In the time leading up to this post, I will have been chronicling my trip around Scotland. This particular piece I wrote in the comfort of my home on May 16th, 2019. A little “here’s one I prepared earlier” post.

I still have a way to go till I hit my goal of 1000 followers, but my “followship” (is that a word?) has been steadily increasing. Sadly extrapolating from my current growth rate, it will be about 2027 before I hit that mark. I need some exponential growth!

My most viewed post to date is No day shall erase you from the memory of time which was featured by WordPress as an Editors’ Pick. This post looked back at my visit to the 9/11 Memorial in New York and still gets a few views every week.

A few of my own favourite posts are

RAOK – (Random Acts of Kindness) about a magical few minutes on a train when everyone was kind to each other.

Pandora’s Box about the briefcase full of letters between my ex and I.

It’s not been hard work but sometimes a bit stressful when I have has no posts up my sleeve, and it’s Thursday night. Every photo and video has been my own (unless I say otherwise and it’s only a few). I have not reblogged anyone else’s work. Not once. Not ever.

My original goal for starting the blog was to find a place for a side hustle in writing and creativity. That hasn’t panned out yet. It still costs me more to run than I have made. My obvious talents (sic) are still underappreciated.

But nonetheless, I’ll keep going. I still enjoy writing. My friends IRL seem to enjoy my candid posts. This Old Chook still feels like she has things to say.


When I get home from Scotland, I will be updating my theme to give my blog a fresh new look. I hope you’ll stick around!

This reel is me over the last 10 years.

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Furious Fiction 4

The Australian Writers’ Centre’s Furious Fiction competition for April 2019 centred on three lines of dialogue.

Viz:

  • “It is a beautiful and terrible thing, and should therefore be treated with great caution.”  from Harry Potter and the Philosopher’s Stone by J.K. Rowling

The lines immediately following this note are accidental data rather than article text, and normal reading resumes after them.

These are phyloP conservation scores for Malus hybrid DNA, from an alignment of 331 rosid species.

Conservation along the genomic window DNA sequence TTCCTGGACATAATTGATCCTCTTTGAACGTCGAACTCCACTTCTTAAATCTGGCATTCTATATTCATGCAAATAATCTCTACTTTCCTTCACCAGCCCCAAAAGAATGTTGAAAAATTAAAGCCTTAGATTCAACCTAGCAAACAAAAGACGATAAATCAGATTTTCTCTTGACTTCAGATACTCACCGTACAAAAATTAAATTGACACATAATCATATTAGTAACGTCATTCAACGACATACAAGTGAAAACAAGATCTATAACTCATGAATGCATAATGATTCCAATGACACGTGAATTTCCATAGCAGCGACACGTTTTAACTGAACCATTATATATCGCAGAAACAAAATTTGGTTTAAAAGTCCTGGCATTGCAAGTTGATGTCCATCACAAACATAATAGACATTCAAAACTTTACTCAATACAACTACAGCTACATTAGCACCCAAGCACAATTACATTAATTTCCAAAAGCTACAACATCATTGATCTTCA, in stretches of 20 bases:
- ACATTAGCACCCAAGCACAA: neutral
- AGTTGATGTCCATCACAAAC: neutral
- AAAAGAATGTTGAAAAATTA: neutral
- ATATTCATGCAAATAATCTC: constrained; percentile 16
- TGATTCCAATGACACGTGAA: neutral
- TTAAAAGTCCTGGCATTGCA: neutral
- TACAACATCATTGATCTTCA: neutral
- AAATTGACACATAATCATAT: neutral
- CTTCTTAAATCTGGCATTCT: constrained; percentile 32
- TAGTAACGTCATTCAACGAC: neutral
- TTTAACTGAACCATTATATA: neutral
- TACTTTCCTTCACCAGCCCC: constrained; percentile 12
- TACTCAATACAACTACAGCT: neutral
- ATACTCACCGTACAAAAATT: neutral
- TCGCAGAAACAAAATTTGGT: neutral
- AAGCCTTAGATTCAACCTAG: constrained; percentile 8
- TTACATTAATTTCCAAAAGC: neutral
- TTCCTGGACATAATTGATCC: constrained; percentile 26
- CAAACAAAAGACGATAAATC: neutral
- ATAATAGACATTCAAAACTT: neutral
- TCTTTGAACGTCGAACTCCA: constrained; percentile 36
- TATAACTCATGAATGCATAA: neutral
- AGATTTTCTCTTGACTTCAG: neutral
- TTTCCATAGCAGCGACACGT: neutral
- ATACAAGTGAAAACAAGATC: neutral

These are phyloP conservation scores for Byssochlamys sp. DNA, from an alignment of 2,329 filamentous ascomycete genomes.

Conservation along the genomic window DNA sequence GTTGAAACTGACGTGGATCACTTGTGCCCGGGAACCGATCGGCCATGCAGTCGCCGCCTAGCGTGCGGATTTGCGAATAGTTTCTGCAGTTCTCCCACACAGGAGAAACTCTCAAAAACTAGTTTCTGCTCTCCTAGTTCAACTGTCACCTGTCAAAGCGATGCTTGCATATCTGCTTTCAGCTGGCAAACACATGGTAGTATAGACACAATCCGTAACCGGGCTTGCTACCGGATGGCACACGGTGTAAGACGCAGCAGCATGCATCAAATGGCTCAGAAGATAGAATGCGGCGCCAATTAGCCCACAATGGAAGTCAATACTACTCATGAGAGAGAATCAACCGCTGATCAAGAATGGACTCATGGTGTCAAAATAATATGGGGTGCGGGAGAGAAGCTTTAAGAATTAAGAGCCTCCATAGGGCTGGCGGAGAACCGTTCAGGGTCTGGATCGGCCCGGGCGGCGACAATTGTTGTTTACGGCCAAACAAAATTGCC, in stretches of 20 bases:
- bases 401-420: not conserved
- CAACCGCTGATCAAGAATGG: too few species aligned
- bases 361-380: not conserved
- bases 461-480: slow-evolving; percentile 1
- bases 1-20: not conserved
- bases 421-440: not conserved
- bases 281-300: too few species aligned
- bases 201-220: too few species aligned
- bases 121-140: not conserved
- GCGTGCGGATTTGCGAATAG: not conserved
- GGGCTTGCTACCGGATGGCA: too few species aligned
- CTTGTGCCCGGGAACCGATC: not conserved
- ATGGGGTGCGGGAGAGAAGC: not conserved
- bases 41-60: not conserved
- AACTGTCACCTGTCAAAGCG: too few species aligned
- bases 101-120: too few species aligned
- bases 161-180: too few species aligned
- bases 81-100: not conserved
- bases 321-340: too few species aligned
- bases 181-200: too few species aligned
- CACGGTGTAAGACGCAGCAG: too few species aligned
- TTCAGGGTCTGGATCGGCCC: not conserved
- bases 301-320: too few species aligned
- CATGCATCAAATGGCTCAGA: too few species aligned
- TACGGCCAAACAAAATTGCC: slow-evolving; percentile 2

• “He’s never done anything like this before.”  Big Little Lies by Liane Moriarty
  • “What’s it going to be then, eh?” A Clockwork Orange by Anthony Burgess.

You can find out more about this fun competition at https://www.writerscentre.com.au/furious-fiction/

Here is my story.

Black Widows

The door of the pub flew open, and an old woman, lugging an oversized suitcase and a heavy backpack, struggled to fit through its frame .

She flung her suitcase bedside a table close to the fireside and strode up to the bar.  The bag was big. She was small.

“Impressive!” the bartender thought, surprised by the old girl’s strength.

“What’s it going to be then, eh?” he asked.

She ignored him as she poked around in her backpack muttering to herself.

“It’s in here somewhere. I know I packed it.”

He presumed she was looking for her wallet, but when she slammed that down on the bar, he figured he was wrong.

“Madam?” he tried again, “What will it be?”

Judging from her skin, her hair and her sensible shoes, he figured she must be around 70. The backs of her hands had the tell-tale age spots that he’d seen on his own grandmother.

He figured she was deaf. “MADAM?” he said with more volume.

She shot him a soul-withering glance. The crimson glint of the fire was reflected, blood-like, in her dark, bright eyes. He took a step back. He figured he wouldn’t ask her again.

“Ahhh! Here it is!” she said holding a small crystal vial. It was filled with fluorescent liquid that sparkled with the same red he had seen in her eyes. His curiosity stirred.

“Toilet?” she asked abruptly.

He pointed to the corner of the room. The woman turned on her heel, leaving her stuff in a pile on the bar.

When the woman returned, her skin was smooth and lustrous, the age spots gone. Her dark hair no longer anchored by steely grey. Thirty years had vanished!

His mouth flapped wordlessly.

“It’s fantastic, isn’t’ it!” she said.

“What is it?”

“It is a beautiful and terrible thing, and should therefore be treated with great caution,” she whispered as she held the vial up to the light, twitching it, so the ruby liquid sloshed about.

“Would you like to try it?” she asked, her voice laced in honey and silk.

“Yes,” his gasped, with fearful anticipation.

“It’s not cheap…come.” she beckoned.

He took all the cash from the till and followed her into the cold night.

….

In the pale morning light, the police officers stood over the bartender’s cold, grey body.

“It’s a bit queer that his lips are still so red, isn’t it Sarge?” the constable asked.

“I don’t understand.” the sergeant said quietly as he removed a vial from the bartender’s stiff fingers. “He’s never done anything like this before.”

The noise of tyres on gravel distracted them and they watched as a red convertible passed slowly by. Their eyes were drawn to two identically dressed women sitting up front. Mother and daughter perhaps? One around 40, the other maybe 70?

Their lips painted red.

Their eyes bright and hard.

Their licence plate –  BLKWYDOS